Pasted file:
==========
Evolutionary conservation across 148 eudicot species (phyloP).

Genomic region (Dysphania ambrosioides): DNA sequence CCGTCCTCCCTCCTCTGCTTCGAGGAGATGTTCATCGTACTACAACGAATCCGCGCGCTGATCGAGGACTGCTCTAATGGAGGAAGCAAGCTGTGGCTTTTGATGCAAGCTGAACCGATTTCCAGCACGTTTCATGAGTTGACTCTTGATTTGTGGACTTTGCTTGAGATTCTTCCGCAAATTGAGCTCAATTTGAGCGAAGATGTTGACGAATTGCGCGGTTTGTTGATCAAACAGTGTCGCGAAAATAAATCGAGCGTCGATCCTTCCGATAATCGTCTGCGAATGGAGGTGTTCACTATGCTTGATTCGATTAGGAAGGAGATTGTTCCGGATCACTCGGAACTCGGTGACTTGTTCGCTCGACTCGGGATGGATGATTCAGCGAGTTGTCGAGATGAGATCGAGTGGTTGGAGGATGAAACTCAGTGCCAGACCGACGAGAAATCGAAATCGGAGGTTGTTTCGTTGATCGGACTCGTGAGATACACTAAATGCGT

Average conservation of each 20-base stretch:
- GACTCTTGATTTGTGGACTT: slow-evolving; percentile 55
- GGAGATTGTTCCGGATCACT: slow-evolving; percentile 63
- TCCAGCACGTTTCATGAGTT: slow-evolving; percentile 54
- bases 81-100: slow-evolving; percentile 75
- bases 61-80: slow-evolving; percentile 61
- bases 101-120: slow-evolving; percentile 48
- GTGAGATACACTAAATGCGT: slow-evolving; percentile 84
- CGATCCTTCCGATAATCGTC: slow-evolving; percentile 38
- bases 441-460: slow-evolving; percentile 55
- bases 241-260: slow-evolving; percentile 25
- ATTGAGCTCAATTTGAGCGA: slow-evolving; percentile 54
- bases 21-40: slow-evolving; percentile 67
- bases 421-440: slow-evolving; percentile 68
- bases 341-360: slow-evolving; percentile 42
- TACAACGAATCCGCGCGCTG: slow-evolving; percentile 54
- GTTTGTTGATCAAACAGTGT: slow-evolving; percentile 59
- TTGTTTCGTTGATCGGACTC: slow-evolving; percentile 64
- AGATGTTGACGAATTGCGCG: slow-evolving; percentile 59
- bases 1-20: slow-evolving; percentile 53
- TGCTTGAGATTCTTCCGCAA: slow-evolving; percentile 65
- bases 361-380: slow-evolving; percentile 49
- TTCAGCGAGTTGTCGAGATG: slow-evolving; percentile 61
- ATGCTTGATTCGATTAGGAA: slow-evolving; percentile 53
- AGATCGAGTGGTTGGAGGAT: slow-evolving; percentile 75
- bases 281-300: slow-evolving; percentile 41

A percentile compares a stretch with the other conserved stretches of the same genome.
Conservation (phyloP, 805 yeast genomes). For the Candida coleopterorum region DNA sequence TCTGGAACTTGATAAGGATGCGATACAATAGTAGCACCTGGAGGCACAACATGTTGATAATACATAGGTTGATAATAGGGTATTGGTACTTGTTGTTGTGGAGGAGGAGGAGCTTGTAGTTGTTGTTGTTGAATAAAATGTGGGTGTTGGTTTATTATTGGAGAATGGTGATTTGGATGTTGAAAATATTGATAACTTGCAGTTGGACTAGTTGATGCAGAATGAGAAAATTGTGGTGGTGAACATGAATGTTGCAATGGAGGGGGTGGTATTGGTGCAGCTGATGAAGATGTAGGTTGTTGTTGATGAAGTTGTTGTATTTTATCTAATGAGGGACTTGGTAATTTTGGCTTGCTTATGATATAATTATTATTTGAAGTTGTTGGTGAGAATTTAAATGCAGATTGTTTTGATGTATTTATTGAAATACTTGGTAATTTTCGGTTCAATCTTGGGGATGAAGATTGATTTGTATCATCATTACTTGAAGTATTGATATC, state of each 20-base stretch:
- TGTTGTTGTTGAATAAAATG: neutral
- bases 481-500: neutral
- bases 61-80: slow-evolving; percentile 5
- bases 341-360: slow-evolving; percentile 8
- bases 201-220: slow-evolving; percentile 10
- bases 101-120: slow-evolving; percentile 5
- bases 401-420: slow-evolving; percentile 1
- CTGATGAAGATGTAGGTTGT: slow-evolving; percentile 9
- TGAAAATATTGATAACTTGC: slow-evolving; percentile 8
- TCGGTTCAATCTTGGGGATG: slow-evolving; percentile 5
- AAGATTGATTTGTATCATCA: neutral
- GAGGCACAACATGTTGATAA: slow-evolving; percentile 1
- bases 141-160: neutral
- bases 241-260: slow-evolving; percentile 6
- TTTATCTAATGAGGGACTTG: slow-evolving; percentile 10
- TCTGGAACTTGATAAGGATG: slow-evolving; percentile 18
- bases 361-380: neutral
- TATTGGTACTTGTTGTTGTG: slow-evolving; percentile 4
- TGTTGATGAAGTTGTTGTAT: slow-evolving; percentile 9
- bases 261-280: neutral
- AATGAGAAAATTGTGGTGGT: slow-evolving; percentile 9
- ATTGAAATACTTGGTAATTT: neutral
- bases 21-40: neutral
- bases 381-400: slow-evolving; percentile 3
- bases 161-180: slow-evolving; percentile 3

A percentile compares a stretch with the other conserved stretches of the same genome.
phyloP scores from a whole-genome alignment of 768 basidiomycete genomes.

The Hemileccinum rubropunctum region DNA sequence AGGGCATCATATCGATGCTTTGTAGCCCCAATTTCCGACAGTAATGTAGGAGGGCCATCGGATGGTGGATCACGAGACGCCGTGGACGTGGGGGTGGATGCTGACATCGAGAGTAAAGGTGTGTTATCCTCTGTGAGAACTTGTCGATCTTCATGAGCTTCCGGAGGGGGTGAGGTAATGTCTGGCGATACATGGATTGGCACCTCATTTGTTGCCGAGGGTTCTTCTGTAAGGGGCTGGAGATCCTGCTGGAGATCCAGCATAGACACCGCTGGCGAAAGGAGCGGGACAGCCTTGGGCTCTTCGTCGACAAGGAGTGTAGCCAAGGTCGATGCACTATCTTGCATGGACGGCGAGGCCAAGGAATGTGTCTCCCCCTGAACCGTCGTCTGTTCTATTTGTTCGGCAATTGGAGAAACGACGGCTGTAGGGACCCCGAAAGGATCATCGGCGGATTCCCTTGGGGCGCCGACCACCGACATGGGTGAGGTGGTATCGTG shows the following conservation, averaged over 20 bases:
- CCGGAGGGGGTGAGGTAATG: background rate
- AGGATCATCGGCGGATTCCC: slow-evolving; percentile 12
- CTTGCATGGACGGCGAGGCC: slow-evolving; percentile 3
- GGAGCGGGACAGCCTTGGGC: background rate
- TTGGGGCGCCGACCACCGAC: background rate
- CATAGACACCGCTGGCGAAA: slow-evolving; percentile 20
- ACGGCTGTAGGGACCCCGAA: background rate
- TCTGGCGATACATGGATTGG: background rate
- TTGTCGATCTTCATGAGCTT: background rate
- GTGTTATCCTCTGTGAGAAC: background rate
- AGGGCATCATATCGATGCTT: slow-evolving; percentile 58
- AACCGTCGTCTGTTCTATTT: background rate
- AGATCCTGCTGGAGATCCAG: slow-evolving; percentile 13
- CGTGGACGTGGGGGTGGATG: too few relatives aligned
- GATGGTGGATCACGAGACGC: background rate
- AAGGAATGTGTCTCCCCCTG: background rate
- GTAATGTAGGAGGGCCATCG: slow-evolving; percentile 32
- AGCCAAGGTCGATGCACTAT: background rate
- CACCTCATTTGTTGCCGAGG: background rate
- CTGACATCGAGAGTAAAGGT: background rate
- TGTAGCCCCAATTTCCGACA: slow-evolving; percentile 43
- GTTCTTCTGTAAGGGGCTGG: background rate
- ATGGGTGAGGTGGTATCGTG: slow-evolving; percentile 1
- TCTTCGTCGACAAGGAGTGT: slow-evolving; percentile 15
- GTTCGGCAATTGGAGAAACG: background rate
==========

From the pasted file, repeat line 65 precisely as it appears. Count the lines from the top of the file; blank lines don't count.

- ACGGCTGTAGGGACCCCGAA: background rate